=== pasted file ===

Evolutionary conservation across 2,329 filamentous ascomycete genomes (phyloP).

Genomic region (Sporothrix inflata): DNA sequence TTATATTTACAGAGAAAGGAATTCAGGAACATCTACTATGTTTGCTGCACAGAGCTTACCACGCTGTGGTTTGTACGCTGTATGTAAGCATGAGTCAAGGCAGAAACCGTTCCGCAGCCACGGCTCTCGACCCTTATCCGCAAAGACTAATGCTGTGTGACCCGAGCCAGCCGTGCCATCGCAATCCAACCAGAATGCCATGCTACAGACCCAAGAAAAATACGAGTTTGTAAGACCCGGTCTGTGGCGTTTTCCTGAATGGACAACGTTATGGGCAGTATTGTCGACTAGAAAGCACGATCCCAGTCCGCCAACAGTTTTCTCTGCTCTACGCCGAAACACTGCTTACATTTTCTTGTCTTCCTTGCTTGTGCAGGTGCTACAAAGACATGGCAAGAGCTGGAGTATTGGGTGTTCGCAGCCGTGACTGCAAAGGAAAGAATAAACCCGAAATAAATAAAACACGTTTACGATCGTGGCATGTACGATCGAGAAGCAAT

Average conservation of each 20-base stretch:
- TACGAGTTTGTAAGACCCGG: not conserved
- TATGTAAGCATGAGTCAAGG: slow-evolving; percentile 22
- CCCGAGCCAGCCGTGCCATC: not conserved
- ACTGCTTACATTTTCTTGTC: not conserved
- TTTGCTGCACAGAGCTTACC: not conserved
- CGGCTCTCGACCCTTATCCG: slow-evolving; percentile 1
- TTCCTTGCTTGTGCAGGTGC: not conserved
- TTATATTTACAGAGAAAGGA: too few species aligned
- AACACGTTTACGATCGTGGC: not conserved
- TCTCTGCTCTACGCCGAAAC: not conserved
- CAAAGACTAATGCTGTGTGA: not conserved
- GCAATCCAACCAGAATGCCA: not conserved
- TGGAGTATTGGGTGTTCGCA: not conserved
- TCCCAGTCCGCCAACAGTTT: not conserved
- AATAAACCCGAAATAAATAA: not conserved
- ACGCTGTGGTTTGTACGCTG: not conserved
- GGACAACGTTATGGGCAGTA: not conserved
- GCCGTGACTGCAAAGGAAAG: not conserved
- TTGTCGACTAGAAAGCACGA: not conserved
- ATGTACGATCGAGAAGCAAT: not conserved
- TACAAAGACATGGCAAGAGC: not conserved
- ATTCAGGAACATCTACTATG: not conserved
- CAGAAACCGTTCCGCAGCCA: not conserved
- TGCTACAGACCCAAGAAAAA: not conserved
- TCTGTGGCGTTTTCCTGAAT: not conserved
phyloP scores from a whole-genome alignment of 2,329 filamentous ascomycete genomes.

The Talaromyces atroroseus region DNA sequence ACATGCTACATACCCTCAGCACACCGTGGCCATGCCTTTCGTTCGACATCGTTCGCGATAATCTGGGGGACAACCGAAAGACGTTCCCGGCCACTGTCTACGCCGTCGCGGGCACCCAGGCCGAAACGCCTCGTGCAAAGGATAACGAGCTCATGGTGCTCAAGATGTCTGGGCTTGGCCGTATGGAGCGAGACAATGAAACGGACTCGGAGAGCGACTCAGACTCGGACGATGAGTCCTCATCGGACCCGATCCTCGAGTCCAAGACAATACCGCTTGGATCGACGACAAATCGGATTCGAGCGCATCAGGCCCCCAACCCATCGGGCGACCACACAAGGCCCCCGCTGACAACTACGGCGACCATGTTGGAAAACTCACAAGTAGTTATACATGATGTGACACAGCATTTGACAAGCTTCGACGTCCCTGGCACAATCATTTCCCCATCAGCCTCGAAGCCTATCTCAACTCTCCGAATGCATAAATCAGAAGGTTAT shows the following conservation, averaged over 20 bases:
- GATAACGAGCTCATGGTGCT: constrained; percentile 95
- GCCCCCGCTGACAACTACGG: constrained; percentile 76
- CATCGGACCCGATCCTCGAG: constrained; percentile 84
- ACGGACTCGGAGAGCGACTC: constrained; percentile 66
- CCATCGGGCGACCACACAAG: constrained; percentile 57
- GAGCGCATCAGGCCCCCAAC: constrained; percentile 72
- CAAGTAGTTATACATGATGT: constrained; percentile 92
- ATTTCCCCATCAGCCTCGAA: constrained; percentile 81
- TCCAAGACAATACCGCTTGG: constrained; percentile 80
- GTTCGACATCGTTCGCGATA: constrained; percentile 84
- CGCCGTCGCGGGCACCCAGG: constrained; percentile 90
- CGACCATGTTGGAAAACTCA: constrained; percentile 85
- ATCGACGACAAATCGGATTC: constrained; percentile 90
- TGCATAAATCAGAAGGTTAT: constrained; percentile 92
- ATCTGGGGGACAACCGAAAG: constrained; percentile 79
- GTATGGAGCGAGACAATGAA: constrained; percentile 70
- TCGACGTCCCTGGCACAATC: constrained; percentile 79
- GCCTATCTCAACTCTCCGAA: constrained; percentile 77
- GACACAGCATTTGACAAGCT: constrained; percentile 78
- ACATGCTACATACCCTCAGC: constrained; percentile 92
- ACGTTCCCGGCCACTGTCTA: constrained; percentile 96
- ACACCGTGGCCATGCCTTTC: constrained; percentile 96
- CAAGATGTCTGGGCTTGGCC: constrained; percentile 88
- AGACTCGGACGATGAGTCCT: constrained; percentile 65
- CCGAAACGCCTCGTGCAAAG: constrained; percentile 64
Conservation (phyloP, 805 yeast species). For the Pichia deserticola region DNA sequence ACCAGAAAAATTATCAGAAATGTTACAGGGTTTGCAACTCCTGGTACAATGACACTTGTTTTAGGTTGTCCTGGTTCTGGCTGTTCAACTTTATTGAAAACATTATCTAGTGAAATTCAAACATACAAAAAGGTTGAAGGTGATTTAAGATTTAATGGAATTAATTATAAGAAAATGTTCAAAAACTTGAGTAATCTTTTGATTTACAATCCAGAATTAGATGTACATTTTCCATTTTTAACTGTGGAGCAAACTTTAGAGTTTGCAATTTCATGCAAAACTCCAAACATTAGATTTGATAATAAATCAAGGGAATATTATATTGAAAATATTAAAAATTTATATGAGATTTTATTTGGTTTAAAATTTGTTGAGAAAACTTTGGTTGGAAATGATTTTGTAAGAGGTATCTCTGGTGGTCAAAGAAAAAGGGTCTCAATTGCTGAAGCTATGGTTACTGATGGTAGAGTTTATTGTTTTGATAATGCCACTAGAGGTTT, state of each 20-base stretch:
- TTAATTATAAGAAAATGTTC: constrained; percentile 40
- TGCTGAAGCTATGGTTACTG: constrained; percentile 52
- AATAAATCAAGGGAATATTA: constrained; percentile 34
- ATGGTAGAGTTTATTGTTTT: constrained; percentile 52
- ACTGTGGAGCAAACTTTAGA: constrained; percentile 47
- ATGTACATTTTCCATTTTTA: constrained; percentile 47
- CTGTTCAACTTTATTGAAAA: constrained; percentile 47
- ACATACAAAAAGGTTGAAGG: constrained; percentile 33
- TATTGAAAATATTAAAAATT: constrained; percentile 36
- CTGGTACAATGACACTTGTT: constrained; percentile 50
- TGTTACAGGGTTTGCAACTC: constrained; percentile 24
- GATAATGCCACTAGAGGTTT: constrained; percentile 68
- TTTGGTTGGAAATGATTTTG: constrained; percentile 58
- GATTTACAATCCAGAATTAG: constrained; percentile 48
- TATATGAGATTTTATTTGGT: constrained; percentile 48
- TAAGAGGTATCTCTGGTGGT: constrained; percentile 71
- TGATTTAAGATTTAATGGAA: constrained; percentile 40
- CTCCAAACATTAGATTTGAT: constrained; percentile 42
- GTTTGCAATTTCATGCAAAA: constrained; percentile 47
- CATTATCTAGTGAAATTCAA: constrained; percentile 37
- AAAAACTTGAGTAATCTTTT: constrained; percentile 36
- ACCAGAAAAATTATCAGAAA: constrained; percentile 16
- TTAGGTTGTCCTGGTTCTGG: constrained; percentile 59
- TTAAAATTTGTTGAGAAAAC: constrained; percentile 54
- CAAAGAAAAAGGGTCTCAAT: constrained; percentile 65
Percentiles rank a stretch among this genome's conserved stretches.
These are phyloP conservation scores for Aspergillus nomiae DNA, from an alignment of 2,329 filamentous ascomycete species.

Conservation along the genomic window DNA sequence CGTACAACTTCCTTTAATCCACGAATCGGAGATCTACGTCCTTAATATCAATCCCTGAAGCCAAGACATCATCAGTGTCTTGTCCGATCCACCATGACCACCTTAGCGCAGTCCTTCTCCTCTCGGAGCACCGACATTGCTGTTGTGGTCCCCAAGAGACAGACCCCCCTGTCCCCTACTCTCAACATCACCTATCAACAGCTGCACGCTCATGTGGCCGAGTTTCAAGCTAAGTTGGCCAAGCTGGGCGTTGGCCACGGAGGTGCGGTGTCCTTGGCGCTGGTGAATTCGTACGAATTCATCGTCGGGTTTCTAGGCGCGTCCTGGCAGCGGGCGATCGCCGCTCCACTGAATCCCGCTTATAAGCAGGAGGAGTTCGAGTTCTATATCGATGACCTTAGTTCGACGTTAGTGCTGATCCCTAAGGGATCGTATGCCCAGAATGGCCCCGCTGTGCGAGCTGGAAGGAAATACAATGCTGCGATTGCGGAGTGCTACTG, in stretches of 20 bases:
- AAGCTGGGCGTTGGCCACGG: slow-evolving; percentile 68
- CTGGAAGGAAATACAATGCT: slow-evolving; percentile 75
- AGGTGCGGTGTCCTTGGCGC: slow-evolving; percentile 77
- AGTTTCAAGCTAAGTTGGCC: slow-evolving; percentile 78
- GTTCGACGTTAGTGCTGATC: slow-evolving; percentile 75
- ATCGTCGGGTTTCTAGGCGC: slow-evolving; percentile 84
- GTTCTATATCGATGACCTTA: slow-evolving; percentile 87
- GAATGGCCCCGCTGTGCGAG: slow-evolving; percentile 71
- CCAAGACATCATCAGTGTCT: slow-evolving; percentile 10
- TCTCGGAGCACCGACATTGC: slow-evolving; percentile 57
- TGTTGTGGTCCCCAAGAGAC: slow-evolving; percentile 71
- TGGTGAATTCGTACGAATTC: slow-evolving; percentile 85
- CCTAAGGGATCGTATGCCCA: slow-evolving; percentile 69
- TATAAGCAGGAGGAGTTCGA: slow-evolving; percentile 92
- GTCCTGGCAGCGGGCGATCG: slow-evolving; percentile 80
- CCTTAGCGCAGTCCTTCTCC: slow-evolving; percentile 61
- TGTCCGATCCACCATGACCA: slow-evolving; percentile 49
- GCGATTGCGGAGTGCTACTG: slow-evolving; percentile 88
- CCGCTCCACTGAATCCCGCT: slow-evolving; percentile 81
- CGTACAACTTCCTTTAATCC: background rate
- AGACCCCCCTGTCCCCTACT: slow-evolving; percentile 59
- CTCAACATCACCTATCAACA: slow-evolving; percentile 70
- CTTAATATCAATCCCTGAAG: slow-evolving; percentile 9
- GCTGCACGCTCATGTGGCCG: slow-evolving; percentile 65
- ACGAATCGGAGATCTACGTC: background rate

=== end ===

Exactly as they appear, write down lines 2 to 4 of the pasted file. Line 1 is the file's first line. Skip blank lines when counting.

Genomic region (Sporothrix inflata): DNA sequence TTATATTTACAGAGAAAGGAATTCAGGAACATCTACTATGTTTGCTGCACAGAGCTTACCACGCTGTGGTTTGTACGCTGTATGTAAGCATGAGTCAAGGCAGAAACCGTTCCGCAGCCACGGCTCTCGACCCTTATCCGCAAAGACTAATGCTGTGTGACCCGAGCCAGCCGTGCCATCGCAATCCAACCAGAATGCCATGCTACAGACCCAAGAAAAATACGAGTTTGTAAGACCCGGTCTGTGGCGTTTTCCTGAATGGACAACGTTATGGGCAGTATTGTCGACTAGAAAGCACGATCCCAGTCCGCCAACAGTTTTCTCTGCTCTACGCCGAAACACTGCTTACATTTTCTTGTCTTCCTTGCTTGTGCAGGTGCTACAAAGACATGGCAAGAGCTGGAGTATTGGGTGTTCGCAGCCGTGACTGCAAAGGAAAGAATAAACCCGAAATAAATAAAACACGTTTACGATCGTGGCATGTACGATCGAGAAGCAAT

Average conservation of each 20-base stretch:
- TACGAGTTTGTAAGACCCGG: not conserved